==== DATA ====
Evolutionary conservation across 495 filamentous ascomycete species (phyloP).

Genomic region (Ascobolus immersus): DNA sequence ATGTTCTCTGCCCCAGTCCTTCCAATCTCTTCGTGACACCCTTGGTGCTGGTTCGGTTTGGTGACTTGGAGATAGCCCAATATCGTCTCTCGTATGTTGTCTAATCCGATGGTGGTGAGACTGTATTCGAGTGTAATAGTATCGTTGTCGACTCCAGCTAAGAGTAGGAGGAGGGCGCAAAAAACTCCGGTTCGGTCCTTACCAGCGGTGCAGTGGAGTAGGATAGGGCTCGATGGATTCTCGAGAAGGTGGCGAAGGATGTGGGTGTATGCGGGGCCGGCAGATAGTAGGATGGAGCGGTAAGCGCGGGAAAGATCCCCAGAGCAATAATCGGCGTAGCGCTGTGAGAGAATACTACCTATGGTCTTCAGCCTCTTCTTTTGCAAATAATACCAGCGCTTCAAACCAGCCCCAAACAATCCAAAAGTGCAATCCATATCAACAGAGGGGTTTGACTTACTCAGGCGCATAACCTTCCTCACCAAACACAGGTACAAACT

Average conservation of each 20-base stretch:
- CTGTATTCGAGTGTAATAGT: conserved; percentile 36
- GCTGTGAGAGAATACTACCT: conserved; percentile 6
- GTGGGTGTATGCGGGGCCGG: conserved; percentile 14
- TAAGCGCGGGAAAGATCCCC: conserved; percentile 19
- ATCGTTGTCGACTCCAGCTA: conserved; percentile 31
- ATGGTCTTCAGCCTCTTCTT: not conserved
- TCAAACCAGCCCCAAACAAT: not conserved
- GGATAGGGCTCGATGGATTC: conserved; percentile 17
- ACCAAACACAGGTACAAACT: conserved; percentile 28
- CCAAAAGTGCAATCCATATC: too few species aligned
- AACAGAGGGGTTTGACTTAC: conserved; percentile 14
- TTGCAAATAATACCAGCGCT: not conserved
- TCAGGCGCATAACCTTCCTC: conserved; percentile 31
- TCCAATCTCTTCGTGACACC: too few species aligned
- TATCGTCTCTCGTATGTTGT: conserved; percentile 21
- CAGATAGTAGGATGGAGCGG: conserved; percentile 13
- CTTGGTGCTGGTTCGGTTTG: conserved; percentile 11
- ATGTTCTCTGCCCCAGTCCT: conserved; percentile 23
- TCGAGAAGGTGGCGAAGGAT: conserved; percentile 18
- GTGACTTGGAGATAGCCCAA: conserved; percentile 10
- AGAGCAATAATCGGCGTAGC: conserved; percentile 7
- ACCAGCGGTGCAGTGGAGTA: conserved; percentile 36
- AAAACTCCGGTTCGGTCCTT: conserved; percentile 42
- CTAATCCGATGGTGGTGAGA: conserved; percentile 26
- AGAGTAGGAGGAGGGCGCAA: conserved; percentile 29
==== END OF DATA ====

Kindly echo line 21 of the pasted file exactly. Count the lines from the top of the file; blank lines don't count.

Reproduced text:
- ATGTTCTCTGCCCCAGTCCT: conserved; percentile 23